Key Features: 65,536-colour, 240x320 TFT colour screen. 32MB of RAM. 131MHz NEC microprocessor. Built-in voice recorder. Type II CompactFlash card slot. WinCE operating system. Up to eight hours battery life. Lots of software. You'll like the Cassiopeia E-105, but perhaps not for the right reasons. You'll like it because it's dinky - smaller than a paperback novel, as weighty as three calculators sellotaped together. You'll also be pretty impressed by its 65,536-colour, touch-sensitive screen. And you'll be amazed at the Windows CE software running a mini contacts database, task list, calendar and e-mail program. Neat, pocket-sized and futuristic, the Cassiopeia E-105 is 30 per cent Filofax, 70 per cent Star Trek gadgetry. And it's another huge step forward in our search for the ultimate PDA. An enhanced version of the phenomenally successful Cassiopeia E-100, the E-105 is less a digital assistant and more a self-styled multimedia player. Boasting some of the most advanced technology, the new Cassiopeia is built around a large, 240x320 TFT colour LCD screen. Packing 32Mb of RAM where the E-100 had only 16Mb, the E-105 is powered by the latest version of Microsoft's WinCE. Other notable features include the ability to link the Cassiopeia to your PC (via cable or infra-red link), an integrated monaural microphone and speaker, Type II CompactFlash slot, headphone socket, plus a Lithium-ion battery lasting up to eight hours. But even all this isn't what really makes the E-105 a joy to have. The new Casio Menu makes PDA life easier, allowing frequent applications to be assigned to on-screen 'quick launch' buttons (much like Windows short cuts). Application navigation is made ludicrously simple with three fast-access buttons and the joypad-style direction pad, while the lack of a built-in modem keeps the price down, but ultimately restricts the E-105's multimedia usefulness. And there's a generous software
bundle in the package, including a mini golf game, a Mobile Video Player (to unspool video clips and movie trailers), an Image Viewer (supporting JPEG, BMP and Casio's CAM digital camera format), plus a Mobile Audio Player (which allows owners to download MP3 files and encode them for playback). Part Walkman, part VCR, part personal organiser, the E-105 dares you to criticise its power-hungry colour screen and lack of a micro-keyboard (information can be entered by handwriting recognition software, or by tapping an on-screen keyboard). Yes, it still makes sense to maximise battery life by getting a monochrome PDA. And if you're dealing with large amounts of data input, you can't beat Psion's EPOC-powered 5MX. But with a fast processor, a clear display and 32Mb of RAM, it's difficult to go back to black and white. The E-105 provides everything you could ask of a colour PDA. Bar the memory boost, there's very little to distinguish it from its main rivals, the Philips Nino and Compaq Aero. This is as good as cyber-Filofaxing gets. Verdict: Another smart, stylish way to play Solitaire on the train.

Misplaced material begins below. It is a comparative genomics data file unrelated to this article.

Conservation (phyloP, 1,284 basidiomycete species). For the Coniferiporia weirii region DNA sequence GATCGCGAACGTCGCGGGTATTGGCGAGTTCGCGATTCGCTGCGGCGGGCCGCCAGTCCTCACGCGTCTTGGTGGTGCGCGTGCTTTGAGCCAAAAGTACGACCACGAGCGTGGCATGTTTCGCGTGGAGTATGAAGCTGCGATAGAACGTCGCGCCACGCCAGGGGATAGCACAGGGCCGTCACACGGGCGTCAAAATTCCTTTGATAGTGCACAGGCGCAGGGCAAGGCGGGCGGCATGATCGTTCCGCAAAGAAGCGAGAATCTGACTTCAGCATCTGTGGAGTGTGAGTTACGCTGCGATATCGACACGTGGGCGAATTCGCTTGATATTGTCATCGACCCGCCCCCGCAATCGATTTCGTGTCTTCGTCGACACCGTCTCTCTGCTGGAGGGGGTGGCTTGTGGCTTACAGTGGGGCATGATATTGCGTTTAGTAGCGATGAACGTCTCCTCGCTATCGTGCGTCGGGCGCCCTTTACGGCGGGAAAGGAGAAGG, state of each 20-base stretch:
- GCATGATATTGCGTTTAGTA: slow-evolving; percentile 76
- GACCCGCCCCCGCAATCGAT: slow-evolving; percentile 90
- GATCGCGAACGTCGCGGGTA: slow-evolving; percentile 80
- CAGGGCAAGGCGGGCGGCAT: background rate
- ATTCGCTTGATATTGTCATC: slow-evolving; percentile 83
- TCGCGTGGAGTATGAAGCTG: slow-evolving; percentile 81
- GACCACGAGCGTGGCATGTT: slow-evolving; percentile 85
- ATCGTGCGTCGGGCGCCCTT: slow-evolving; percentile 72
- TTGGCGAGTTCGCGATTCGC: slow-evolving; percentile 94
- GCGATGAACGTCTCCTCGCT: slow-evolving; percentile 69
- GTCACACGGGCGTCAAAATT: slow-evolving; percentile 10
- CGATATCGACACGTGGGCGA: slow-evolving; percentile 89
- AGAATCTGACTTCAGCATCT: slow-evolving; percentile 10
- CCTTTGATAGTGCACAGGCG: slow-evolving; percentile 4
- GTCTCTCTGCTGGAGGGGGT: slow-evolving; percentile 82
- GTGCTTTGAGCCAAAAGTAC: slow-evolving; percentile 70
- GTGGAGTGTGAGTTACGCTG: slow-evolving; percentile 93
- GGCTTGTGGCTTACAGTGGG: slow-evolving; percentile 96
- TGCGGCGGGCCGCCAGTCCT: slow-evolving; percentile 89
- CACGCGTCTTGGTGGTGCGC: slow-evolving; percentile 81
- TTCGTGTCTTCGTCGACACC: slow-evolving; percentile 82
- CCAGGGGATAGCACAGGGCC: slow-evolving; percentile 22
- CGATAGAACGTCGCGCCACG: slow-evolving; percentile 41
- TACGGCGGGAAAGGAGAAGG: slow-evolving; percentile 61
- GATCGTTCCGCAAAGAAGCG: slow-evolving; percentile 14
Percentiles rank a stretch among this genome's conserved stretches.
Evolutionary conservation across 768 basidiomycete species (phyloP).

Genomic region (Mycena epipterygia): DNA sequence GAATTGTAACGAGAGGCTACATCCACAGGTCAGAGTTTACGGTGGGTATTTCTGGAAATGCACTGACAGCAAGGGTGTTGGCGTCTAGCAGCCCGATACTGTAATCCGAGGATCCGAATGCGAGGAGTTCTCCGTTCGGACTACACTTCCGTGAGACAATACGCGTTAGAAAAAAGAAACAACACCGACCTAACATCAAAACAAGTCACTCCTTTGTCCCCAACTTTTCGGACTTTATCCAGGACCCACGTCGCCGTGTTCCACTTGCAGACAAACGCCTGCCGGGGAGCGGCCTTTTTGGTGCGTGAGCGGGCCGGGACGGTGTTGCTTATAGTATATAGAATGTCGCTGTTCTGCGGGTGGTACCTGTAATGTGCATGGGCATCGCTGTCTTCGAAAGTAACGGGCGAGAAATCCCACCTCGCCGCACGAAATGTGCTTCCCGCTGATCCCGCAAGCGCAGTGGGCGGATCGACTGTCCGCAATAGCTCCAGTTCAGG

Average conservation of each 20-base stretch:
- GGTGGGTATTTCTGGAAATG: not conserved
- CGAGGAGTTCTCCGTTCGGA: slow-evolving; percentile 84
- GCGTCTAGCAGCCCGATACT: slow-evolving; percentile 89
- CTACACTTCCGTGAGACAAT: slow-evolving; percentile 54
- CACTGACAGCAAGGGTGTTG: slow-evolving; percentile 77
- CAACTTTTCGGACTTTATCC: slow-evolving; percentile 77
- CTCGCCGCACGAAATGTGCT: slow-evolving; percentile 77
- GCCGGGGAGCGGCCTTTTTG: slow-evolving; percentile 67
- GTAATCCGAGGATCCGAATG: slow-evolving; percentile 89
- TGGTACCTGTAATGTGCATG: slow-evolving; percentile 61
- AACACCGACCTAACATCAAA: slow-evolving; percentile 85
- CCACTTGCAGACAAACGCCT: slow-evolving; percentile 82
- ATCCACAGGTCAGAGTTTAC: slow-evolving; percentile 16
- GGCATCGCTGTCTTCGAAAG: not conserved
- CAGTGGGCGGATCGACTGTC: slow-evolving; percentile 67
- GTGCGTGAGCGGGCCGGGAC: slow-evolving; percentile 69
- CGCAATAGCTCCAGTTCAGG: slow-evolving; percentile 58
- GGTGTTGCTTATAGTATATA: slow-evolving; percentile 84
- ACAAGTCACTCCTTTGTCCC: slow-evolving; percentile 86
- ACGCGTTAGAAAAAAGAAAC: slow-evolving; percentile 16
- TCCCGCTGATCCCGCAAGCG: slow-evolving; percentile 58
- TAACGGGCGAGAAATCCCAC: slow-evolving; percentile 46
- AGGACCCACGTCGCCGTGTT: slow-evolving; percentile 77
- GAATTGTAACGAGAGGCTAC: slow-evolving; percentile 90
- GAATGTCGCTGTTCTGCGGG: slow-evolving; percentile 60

I purchased an 8Mb Psion 5 when they we're first released. After having enjoyed using the superb 3a machine, I was expecting something special. Suffice to say, I was some what disappionted. Various problems marred my enjoyment of the product. So, I eventually moved to a Cassiopeia by Casio. The unit is capble of all the functions that the Psion 5 could do, and then some. I have to admitt that I did miss the superb keyboard from the Psion 5 (but I'm used to the Casio now). Imagine having a unit that allows me to:- Orgainse my day Send emails Surf the net Play games Listen to music Make voice notes Act a TV/Video/DVD remote (really!!) Watch movies Calcualtor Emulate various computers Even link to a network and log onto a NT server I can use it in the dark Built in rechargable battery Basically, you name, this machine can do it. There are times when the machines does slow down though (often cured by closing some applications). All in all, this is a really useful and fun device to own. Not prefect, but still very good. Carl Newby.
My new toy is great! At last a pocket pc which is a real pc and has full conection to my main pc. I have only had this for a couple of days now but I have found it easy to use and very, very versatile. Some of the main features are that it is a MP3 player, internet enabled (yes I know it has AOL preinstalled but that happens to suit me), lots of games availability and the big plus that is synchronises with Microsoft Outlook. With 32mb ram and a rechargeable battery it can do a lot of things. It also uses handwriting recognition software so that I can write notes to myself which it can read. My normal scribbled pen and paper notes are ususally illegible. The only draw back so far is that like a Palm it does not have a keyboard and I find it tedious typing with a stylus. Lightweight, compact, fully functional, colour and conectivity - this is a good solid machine.
I think the only good thing about this palmtop is that it runs on windows. The screen is not very clear at all. It takes about a minute to sort its life out! This palmtop simple doesn’t compare to any kind of p sion, even the p sion 3! If you have high expectations for any Cassiopeia, then do not buy this palmtop unless you like throwing away money for fun! It is quite small though! The psion 5 (or higher) is the one to go for.